@ewankeep Could a competent developer easily implement a viewer for a file format given the specification? If so, that's awesome. Text and text-based formats (csv, html, markdown, json, xpm, etc) are great. Uncompressed multimedia (wav, bmp, etc) are good.
Beyond that, the number of existing implementations starts to matter. The code for web standards and widely implemented open source formats is likely to survive forever: jpg, png, gif, mp3, ogg, zip, tar/gz, webm, h.264.
Stuff like odt? Meh
@cwebber Is the other stuff really more interesting than toy language? Is there anything really neat about WASM you could expose in your language?
I don't know enough about the situation in NZ to comment much, but there are some cities in the US with absolutely crazy housing prices. If you want to live in those places with a low or even medium paying job, you need several roommates.
But that's actually pretty normal. And being in those cities can lead to higher paying jobs over time.
As far as I know no society has ever been able to afford to give every 20 year old their own house.
I don't think having some people not own their own detached single family home is Literal Medieval Feudalism. Some people chose to live in multi-family dwellings. I know at least one person who could buy a house in cash and chooses to rent.
There is certainly a level of wealth inequality which implies a level of land monopoly that results in feudalism just like you say. But there's a lot of space between that and perfect wealth equality.
Imagine two people each make $2 million over the course of their working lives. One buys a house and ends up with a net worth of $500,000 when they retire at 65. The other travels the world and ends up with a net worth of $50,000.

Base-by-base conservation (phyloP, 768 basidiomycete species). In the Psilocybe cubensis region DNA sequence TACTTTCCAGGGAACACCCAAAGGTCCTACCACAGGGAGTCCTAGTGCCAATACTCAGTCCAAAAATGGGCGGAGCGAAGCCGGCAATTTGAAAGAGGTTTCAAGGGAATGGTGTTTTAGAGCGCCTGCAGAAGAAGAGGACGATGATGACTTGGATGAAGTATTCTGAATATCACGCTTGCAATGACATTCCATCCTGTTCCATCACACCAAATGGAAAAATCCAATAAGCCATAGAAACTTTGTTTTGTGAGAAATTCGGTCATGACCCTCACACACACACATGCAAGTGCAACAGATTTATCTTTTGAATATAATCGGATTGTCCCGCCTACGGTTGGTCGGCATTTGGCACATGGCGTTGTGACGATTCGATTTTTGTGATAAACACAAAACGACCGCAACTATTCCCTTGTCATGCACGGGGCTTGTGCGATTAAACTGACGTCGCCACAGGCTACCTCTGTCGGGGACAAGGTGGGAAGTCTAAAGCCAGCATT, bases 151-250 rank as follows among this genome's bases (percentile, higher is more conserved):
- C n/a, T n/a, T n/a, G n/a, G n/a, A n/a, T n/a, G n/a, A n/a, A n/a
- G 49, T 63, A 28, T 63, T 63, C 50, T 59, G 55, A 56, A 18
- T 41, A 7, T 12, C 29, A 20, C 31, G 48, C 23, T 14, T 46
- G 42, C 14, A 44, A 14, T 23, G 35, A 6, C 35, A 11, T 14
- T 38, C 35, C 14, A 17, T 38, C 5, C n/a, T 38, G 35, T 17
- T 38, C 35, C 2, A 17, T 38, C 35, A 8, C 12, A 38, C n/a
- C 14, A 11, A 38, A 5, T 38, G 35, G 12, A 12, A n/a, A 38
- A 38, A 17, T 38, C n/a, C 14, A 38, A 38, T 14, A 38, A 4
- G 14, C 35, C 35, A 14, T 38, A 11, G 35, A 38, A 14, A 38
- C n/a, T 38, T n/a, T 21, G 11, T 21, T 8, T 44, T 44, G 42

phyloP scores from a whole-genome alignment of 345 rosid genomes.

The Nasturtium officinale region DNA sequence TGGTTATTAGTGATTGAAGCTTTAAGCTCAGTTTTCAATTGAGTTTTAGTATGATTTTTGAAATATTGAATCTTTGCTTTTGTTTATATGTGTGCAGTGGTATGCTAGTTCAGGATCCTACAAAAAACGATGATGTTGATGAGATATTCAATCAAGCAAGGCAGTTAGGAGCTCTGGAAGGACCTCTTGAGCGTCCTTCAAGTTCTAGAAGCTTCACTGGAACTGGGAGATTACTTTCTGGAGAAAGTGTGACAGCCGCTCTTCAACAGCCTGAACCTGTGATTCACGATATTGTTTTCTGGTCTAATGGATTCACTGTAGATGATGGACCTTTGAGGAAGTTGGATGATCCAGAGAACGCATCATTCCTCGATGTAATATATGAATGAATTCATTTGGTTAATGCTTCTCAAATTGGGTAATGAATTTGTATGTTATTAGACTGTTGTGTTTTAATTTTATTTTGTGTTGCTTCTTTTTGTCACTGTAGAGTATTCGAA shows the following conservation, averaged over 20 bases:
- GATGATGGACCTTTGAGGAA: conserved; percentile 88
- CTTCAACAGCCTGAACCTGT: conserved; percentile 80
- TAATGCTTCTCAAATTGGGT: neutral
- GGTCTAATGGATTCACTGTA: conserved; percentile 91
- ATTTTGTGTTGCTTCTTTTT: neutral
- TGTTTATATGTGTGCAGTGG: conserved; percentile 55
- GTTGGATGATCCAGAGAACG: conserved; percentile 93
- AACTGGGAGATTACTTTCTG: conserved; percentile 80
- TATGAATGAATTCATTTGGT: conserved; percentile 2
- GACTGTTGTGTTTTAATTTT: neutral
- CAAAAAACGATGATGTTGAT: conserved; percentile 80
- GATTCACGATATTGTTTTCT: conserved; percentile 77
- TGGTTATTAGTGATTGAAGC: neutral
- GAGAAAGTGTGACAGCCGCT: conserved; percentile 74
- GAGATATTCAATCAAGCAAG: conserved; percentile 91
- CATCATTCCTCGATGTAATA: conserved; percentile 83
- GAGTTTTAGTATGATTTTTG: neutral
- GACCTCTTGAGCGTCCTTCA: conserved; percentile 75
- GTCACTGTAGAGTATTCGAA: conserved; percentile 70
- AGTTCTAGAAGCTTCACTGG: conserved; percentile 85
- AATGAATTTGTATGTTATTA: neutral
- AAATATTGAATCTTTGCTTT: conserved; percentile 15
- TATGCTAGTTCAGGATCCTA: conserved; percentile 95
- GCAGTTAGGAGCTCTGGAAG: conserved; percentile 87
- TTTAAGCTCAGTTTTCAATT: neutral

Is there really something unjust there? Should society provide a house to the person who chose not to allocate their resources for that?
@natecull I disagree.
Let's look at this another way: The median household income in the US is $70,000/yr. A typical cost to build a house is $250,000. So a family with the median income who wants a house wants society to allocate resources to them valued the same as three and a half years of their work.
Over the course of a lifetime, that median household income adds up to nearly $3 million. People who make that have the *option* of buying a house and paying it off.
@natecull The median single family house in the US is worth 3x as much as the median family net worth. If you periodically reset people's wealth, nobody could ever own their own house, even by taking a mortgage and paying it off over decades.
@natecull Imagine that everyone has equal wealth and I give you a haircut for $10. Now I have $10 more than everyone else, you have $10 less, and there is no longer perfect wealth equality.
@natecull Perfect wealth equality means that your economic system can't incentivize anything via financial reward, not even providing essential products and services.
So short of a radically new economic system, you want some wealth inequality. And there are going to be outliers, more extreme with more population The median household net worth in the US is around $100k. About 9% are millionaires. How many households minimum before there should be one with a net worth over a billion dollars?
@atoponce All because Mozilla made an explicit decision to stop supporting embedded Gecko and thereby completely give up the benefits of a downstream ecosystem - which includes any chance at having market share in the long term - a decade ago.
Someone should certainly build an alternative to the Chromium engine, but nobody's managed to actually do it.
Hey, so this is super cool.
Google has been collecting call and messaging data about who you talk to or send text messages to for years. There's no opt-out, no notifcation in their TOS they're doing this, and you can't see the results of that collection in Google Takeout.
@brainblasted My expectation at this point is that any new features added to Gnome would be removed in the next version.
@rysiek The risks of forcing people to verify their ID for any service are much worse than the risk of kids being convinced they want Spiderman branded Pop Tarts.
@norm I disagree. Desktop Linux is viable for everyone that can accomplish their computing tasks with ChromeOS, both in the sense that ChromeOS *is* a desktop Linux and in the sense that a conventional Linux desktop is just ChromeOS with some easily ignored extra options (like working local printer).
The group of people that desktop Linux is difficult for are "power users", who don't have deep technical understanding but *do* have very detailed rote training in specific proprietary apps.
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